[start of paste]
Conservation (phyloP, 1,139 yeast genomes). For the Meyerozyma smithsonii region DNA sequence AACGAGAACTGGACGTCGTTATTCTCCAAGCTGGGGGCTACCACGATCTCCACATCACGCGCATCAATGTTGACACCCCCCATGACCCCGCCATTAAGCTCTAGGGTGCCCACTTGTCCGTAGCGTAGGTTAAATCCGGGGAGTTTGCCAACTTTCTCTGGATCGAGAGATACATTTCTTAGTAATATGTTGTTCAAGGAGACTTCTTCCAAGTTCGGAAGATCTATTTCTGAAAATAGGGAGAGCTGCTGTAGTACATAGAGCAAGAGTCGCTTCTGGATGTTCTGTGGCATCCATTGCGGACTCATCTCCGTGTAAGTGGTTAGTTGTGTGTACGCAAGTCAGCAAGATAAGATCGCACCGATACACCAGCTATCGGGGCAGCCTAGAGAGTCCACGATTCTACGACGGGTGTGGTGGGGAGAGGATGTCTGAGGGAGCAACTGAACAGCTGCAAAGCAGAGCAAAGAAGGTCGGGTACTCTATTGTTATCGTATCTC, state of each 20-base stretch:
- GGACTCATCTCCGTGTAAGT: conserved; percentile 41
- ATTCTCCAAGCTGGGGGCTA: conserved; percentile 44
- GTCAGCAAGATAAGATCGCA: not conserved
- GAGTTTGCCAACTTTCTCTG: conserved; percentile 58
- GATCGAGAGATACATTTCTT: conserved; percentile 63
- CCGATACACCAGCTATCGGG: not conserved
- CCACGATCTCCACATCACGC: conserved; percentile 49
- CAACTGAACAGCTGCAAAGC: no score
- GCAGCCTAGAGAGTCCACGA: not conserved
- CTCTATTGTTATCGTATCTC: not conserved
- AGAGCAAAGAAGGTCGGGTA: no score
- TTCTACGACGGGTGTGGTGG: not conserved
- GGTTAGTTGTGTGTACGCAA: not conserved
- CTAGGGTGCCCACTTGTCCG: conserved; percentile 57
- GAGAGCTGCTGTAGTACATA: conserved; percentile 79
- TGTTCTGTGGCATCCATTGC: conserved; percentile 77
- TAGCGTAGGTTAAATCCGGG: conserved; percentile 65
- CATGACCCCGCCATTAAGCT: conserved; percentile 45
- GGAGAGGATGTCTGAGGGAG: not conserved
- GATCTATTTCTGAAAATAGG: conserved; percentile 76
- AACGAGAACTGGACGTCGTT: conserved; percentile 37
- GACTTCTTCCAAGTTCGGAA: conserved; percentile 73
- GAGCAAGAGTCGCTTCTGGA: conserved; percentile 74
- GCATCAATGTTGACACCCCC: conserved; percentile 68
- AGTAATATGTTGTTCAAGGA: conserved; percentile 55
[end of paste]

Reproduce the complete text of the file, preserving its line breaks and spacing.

Conservation (phyloP, 1,139 yeast genomes). For the Meyerozyma smithsonii region DNA sequence AACGAGAACTGGACGTCGTTATTCTCCAAGCTGGGGGCTACCACGATCTCCACATCACGCGCATCAATGTTGACACCCCCCATGACCCCGCCATTAAGCTCTAGGGTGCCCACTTGTCCGTAGCGTAGGTTAAATCCGGGGAGTTTGCCAACTTTCTCTGGATCGAGAGATACATTTCTTAGTAATATGTTGTTCAAGGAGACTTCTTCCAAGTTCGGAAGATCTATTTCTGAAAATAGGGAGAGCTGCTGTAGTACATAGAGCAAGAGTCGCTTCTGGATGTTCTGTGGCATCCATTGCGGACTCATCTCCGTGTAAGTGGTTAGTTGTGTGTACGCAAGTCAGCAAGATAAGATCGCACCGATACACCAGCTATCGGGGCAGCCTAGAGAGTCCACGATTCTACGACGGGTGTGGTGGGGAGAGGATGTCTGAGGGAGCAACTGAACAGCTGCAAAGCAGAGCAAAGAAGGTCGGGTACTCTATTGTTATCGTATCTC, state of each 20-base stretch:
- GGACTCATCTCCGTGTAAGT: conserved; percentile 41
- ATTCTCCAAGCTGGGGGCTA: conserved; percentile 44
- GTCAGCAAGATAAGATCGCA: not conserved
- GAGTTTGCCAACTTTCTCTG: conserved; percentile 58
- GATCGAGAGATACATTTCTT: conserved; percentile 63
- CCGATACACCAGCTATCGGG: not conserved
- CCACGATCTCCACATCACGC: conserved; percentile 49
- CAACTGAACAGCTGCAAAGC: no score
- GCAGCCTAGAGAGTCCACGA: not conserved
- CTCTATTGTTATCGTATCTC: not conserved
- AGAGCAAAGAAGGTCGGGTA: no score
- TTCTACGACGGGTGTGGTGG: not conserved
- GGTTAGTTGTGTGTACGCAA: not conserved
- CTAGGGTGCCCACTTGTCCG: conserved; percentile 57
- GAGAGCTGCTGTAGTACATA: conserved; percentile 79
- TGTTCTGTGGCATCCATTGC: conserved; percentile 77
- TAGCGTAGGTTAAATCCGGG: conserved; percentile 65
- CATGACCCCGCCATTAAGCT: conserved; percentile 45
- GGAGAGGATGTCTGAGGGAG: not conserved
- GATCTATTTCTGAAAATAGG: conserved; percentile 76
- AACGAGAACTGGACGTCGTT: conserved; percentile 37
- GACTTCTTCCAAGTTCGGAA: conserved; percentile 73
- GAGCAAGAGTCGCTTCTGGA: conserved; percentile 74
- GCATCAATGTTGACACCCCC: conserved; percentile 68
- AGTAATATGTTGTTCAAGGA: conserved; percentile 55